julia> cfs = [0,0,0,0,100]
julia> duration(0.03,cfs,times)
4.854368932038834
julia> duration(Macaulay(),0.03,cfs,times)
5.0
julia> duration(Modified(),0.03,cfs,times)
4.854368932038835
julia> convexity(0.03,cfs,times)
28.277877274012614


Using any given value function:

julia> lump_sum_value(amount,years,i) = amount / (1 + i ) ^ years
julia> my_lump_sum_value(i) = lump_sum_value(100,5,i)
julia> duration(0.03,my_lump_sum_value)
4.854368932038835
julia> convexity(0.03,my_lump_sum_value)
28.277877274012617

ActuaryUtilities.FinancialMath.moicMethod
moic(cashflows<:AbstractArray)

The multiple on invested capital ("moic") is the un-discounted sum of distributions divided by the sum of the contributions. The function assumes that negative numbers in the array represent contributions and positive numbers represent distributions.

Examples

julia> moic([-10,20,30])
5.0
ActuaryUtilities.FinancialMath.present_valuesFunction
present_values(interest, cashflows, timepoints)

Efficiently calculate a vector representing the present value of the given cashflows at each period prior to the given timepoint.

Examples

julia> present_values(0.00, [1,1,1])
[3,2,1]

julia> present_values(ForwardYield([0.1,0.2]), [10,20],[0,1]) # after using FinanceModels
2-element Vector{Float64}:
28.18181818181818
18.18181818181818
ActuaryUtilities.FinancialMath.priceMethod
price(...)

The absolute value of the present_value(...).

Extended help

Using price can be helpful if the directionality of the value doesn't matter. For example, in the common usage, duration is more interested in the change in price than present value, so price is used there.

ActuaryUtilities.FinancialMath.spreadFunction
spread(curve1,curve2,cashflows)

Return the solved-for constant spread to add to curve1 in order to equate the discounted cashflows with curve2

Examples

spread(0.04, 0.05, cfs)
Rate{Float64, Periodic}(0.010000000000000009, Periodic(1))
ActuaryUtilities.durationMethod
duration(keyrate::KeyRateDuration,curve,cashflows)
duration(keyrate::KeyRateDuration,curve,cashflows,timepoints)
duration(keyrate::KeyRateDuration,curve,cashflows,timepoints,krd_points)

Calculate the key rate duration by shifting the zero (not par) curve by the kwarg shift at the timepoint specified by a KeyRateDuration(time).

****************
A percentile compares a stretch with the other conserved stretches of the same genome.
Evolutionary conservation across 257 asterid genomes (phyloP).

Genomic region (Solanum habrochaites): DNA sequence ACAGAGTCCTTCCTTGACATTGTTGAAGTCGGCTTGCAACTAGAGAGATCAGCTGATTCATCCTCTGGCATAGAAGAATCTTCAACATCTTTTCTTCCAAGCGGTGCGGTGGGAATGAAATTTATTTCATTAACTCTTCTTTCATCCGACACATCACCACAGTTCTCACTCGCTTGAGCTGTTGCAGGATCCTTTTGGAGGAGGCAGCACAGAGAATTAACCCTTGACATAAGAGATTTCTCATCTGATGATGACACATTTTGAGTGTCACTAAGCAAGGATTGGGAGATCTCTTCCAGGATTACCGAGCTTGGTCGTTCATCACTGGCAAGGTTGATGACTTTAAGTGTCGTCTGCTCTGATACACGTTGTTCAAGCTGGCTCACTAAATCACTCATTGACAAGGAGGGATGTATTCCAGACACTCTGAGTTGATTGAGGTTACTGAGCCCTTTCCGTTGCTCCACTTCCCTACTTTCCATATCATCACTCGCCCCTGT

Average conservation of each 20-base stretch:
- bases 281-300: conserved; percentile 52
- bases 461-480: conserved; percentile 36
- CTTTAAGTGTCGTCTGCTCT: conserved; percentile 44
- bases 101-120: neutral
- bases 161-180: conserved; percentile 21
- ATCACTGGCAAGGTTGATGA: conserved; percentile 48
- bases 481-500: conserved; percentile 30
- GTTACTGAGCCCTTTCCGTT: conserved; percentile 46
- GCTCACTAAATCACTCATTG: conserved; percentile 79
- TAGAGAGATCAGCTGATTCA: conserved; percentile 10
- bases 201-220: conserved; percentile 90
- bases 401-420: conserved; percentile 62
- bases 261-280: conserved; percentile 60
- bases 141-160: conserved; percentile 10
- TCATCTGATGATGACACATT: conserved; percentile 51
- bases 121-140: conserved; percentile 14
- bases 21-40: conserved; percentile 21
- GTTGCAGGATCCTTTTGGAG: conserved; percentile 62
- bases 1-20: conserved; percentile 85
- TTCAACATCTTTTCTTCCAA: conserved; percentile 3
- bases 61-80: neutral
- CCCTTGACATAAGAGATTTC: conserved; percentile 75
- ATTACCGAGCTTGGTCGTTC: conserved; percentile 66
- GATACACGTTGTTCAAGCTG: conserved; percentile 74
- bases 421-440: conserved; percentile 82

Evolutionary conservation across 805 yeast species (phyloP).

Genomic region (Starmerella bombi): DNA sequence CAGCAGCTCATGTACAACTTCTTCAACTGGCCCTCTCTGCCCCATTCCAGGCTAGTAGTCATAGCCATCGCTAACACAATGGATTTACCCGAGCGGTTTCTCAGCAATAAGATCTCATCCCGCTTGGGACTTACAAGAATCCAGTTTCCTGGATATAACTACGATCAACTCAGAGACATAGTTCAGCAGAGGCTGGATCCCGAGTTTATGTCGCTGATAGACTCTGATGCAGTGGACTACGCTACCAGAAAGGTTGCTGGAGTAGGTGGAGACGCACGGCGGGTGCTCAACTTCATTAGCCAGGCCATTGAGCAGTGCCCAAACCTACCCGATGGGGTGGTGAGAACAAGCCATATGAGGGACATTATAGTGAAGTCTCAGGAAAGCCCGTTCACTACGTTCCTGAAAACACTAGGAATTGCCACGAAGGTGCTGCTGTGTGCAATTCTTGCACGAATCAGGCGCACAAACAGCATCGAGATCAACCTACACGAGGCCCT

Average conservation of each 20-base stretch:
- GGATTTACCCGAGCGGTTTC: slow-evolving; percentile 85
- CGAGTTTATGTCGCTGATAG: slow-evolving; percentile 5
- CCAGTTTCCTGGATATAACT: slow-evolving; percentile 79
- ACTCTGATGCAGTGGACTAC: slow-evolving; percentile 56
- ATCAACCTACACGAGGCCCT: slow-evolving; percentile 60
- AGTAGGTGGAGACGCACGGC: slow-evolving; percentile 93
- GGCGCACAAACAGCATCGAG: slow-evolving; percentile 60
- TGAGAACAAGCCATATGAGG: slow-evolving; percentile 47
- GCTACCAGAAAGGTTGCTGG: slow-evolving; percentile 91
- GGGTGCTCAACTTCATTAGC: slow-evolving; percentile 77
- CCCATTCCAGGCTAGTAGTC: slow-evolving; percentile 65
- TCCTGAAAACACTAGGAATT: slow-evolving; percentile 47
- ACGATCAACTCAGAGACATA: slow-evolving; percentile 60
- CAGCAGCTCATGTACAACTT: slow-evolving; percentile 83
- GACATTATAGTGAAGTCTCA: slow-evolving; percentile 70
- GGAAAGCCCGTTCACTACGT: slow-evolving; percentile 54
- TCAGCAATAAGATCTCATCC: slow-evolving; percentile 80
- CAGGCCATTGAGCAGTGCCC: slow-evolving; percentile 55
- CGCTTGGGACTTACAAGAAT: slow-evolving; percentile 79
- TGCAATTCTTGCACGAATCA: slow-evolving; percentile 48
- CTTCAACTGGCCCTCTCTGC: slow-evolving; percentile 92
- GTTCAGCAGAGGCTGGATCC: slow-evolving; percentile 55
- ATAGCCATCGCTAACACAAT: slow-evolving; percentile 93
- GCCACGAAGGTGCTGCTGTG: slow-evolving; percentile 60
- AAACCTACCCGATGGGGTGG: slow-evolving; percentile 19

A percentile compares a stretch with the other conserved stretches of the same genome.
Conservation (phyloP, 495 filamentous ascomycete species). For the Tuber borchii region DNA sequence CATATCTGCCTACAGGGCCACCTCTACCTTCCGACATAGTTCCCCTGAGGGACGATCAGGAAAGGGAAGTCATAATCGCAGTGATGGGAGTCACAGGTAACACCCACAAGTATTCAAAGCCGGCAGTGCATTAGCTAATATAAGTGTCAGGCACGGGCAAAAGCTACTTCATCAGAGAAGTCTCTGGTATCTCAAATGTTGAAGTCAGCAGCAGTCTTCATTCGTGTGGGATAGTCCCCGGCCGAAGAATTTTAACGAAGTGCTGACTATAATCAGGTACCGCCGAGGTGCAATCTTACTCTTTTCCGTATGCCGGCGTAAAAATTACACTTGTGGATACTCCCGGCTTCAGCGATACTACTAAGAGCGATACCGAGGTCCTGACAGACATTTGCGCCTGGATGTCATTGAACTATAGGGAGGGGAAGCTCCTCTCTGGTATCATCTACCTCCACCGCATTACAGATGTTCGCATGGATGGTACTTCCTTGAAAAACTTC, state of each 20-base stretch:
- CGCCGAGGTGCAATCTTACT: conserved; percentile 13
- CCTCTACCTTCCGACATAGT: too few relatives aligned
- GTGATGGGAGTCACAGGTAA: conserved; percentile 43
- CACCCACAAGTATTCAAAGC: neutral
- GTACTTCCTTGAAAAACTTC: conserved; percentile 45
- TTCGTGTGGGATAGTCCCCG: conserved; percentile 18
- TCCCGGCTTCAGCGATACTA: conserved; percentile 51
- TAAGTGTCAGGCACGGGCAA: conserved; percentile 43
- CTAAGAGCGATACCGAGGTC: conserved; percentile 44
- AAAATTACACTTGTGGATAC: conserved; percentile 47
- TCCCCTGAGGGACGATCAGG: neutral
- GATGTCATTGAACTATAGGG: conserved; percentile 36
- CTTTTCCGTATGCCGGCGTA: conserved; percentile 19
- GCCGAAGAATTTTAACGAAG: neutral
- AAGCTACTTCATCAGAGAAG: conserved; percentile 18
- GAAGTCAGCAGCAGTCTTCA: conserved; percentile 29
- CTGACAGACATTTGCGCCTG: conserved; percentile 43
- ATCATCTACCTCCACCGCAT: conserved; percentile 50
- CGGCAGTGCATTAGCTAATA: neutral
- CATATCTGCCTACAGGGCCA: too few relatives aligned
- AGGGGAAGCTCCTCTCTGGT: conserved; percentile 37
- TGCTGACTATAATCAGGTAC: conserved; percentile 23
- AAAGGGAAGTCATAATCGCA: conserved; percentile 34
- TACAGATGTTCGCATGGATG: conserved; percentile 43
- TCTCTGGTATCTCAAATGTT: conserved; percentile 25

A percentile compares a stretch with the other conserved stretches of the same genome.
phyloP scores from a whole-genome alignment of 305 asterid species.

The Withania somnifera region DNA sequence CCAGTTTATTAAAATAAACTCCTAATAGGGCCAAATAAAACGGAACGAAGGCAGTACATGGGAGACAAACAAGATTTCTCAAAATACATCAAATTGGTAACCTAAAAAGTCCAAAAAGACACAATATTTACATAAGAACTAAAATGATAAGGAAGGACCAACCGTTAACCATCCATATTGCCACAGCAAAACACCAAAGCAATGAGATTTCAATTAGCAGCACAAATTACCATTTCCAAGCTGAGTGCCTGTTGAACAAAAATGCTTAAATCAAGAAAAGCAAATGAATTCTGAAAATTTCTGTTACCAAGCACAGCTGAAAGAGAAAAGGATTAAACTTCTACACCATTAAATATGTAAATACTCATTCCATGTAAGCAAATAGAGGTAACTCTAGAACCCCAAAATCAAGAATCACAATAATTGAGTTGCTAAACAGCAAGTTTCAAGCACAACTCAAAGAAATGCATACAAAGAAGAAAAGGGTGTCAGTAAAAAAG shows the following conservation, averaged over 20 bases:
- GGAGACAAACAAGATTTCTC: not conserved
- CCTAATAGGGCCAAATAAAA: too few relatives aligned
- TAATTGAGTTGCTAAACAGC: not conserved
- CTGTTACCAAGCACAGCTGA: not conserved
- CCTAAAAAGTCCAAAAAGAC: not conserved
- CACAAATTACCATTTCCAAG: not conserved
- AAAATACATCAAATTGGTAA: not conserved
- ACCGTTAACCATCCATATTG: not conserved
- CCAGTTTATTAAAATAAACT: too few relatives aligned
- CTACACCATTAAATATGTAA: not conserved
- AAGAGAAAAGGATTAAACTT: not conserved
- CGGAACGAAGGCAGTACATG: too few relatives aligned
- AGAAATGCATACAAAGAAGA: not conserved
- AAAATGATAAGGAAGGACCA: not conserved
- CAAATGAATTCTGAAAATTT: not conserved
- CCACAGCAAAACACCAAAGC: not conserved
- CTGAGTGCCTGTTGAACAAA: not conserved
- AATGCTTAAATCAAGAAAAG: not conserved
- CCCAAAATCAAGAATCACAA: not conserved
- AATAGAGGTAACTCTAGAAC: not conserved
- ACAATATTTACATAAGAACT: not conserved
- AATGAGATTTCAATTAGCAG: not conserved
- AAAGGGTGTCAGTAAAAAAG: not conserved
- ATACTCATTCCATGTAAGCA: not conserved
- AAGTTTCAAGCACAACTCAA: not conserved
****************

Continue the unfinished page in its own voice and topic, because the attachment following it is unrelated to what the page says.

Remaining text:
The approach is to carve up the curve into krd_points (default is the unit steps between 1 and the last timepoint of the casfhlows). The zero rate corresponding to the timepoint within the KeyRateDuration is shifted by shift (specified by the KeyRateZero or KeyRatePar constructors. A new curve is created from the shifted rates. This means that the "width" of the shifted section is ± 1 time period, unless specific points are specified via krd_points.

The curve may be any FinanceModels.jl curve (e.g. does not have to be a curve constructed via FinanceModels.Zero(...)).

!!! Experimental: Due to the paucity of examples in the literature, this feature does not have unit tests like the rest of JuliaActuary functionality. Additionally, the API may change in a future major/minor version update.

Examples

julia> riskfree_maturities = [0.5, 1.0, 1.5, 2.0];

julia> riskfree    = [0.05, 0.058, 0.064,0.068];

julia> rf_curve = FinanceModels.Zero(riskfree,riskfree_maturities);

julia> cfs = [10,10,10,10,10];

julia> duration(KeyRate(1),rf_curve,cfs)
8.932800152336995


Extended Help

Key Rate Duration is not a well specified topic in the literature and in practice. The reference below suggest that shocking the par curve is more common in practice, but that the zero curve produces more consistent results. Future versions may support shifting the par curve.

References:

ActuaryUtilities.durationMethod
duration(Macaulay(),interest_rate,cfs,times)
duration(Modified(),interest_rate,cfs,times)
duration(DV01(),interest_rate,cfs,times)
duration(interest_rate,cfs,times)             # Modified Duration
duration(interest_rate,valuation_function)    # Modified Duration

Calculates the Macaulay, Modified, or DV01 duration. times may be ommitted and the valuation will assume evenly spaced cashflows starting at the end of the first period.

Note that the calculated duration will depend on the periodicity convention of the interest_rate: a Periodic yield (or yield model with that convention) will be a slightly different computed duration than a Continous which follows from the present value differing according to the periodicity.

When not given Modified() or Macaulay() as an argument, will default to Modified().

• Modified duration: the relative change per point of yield change.
• Macaulay: the cashflow-weighted average time.
• DV01: the absolute change per basis point (hundredth of a percentage point).

Examples

Using vectors of cashflows and times